Pennsylvania Governor Tom Wolf unveiled his 2018-2019 spending plan in Harrisburg Tuesday morning. The total budget is 33 billion dollars.
    That’s up by about one billion over last year.
    The governor wants to spend more money on education and job training — but would not raise income or sales taxes.
    And once again the severance tax debate will be front and center.  Eyewitness News Reporter Eric Deabill has the details

“It’s our turn to make the tough decisions with courage and conviction….”

     It’s the white whale that Governor Tom Wolf has never been able to get — a severance tax on natural gas drillers — but Tuesday he announced he’s trying again.

“Everywhere else — Texas, Oklahoma, Louisiana, Alaska — they’re bringing in billions of dollars from the oil and gas industries. That money is going to fix roads, build schools and keep taxes low” The Governor Noted

    Reaction from lawmakers was party-line dependent.
    Many democrats are in favor.

“I think the time is right. I think the industry should be at the table and I think we should try to get this done this year” said Senator John Blake, (D) Lackawanna/Monroe Counties.

    Republicans are skeptical.

“I wish he would have devoted over the last couple of years — one-tenth of the time to property taxes that he keeps wasting on severance taxes!” Said Senator David Argall,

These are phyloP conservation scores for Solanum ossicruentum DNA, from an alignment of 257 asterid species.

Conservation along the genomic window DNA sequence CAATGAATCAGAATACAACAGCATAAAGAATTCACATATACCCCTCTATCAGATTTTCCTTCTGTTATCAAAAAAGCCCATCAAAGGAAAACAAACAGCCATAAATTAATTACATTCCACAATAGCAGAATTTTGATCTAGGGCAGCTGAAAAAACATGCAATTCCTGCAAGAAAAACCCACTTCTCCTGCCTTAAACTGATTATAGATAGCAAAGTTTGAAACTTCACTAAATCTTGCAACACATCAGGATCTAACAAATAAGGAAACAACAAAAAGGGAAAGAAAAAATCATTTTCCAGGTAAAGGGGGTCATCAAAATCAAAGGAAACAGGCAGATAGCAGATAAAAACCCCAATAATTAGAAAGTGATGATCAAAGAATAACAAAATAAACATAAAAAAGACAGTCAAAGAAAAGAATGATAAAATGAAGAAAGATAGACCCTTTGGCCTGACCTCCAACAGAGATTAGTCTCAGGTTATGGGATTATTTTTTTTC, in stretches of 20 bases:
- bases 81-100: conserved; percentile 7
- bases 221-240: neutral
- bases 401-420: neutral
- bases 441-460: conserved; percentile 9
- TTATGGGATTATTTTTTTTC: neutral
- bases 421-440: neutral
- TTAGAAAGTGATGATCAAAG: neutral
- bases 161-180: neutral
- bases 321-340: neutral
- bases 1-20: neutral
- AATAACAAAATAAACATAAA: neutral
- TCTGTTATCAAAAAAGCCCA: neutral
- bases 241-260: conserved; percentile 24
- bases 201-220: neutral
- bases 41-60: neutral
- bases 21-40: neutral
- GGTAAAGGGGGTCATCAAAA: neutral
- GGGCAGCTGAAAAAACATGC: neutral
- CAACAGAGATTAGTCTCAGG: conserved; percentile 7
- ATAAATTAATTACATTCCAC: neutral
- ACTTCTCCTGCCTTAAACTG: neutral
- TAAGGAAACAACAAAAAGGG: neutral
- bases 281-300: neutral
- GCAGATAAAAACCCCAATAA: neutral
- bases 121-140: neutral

Last year — the Pennsylvania Senate did pass severance tax legislation — but it faced stiff opposition in the house from fiscal conservatives.
    But could that change this year?

 “I do think there are conversations going back and forth in a bi-partisan measure and i think there are some conversations that could come to fruition in some way” said Representative Rosemary Brown, (R) Monroe/Pike Counties

 This is Governor Wolf’s fourth straight attempt to pass a severance tax

“I think it is the most obvious place to go — that’s new money — it’s not raising taxes!” Added State Representative Eddie Day Pashinski, (D) Luzerne County
Lawmakers must pass a balanced budget by July first.
     While that hasn’t been done in the last several years — some republican lawmakers said today… Their goal this year — is to get everything done in May.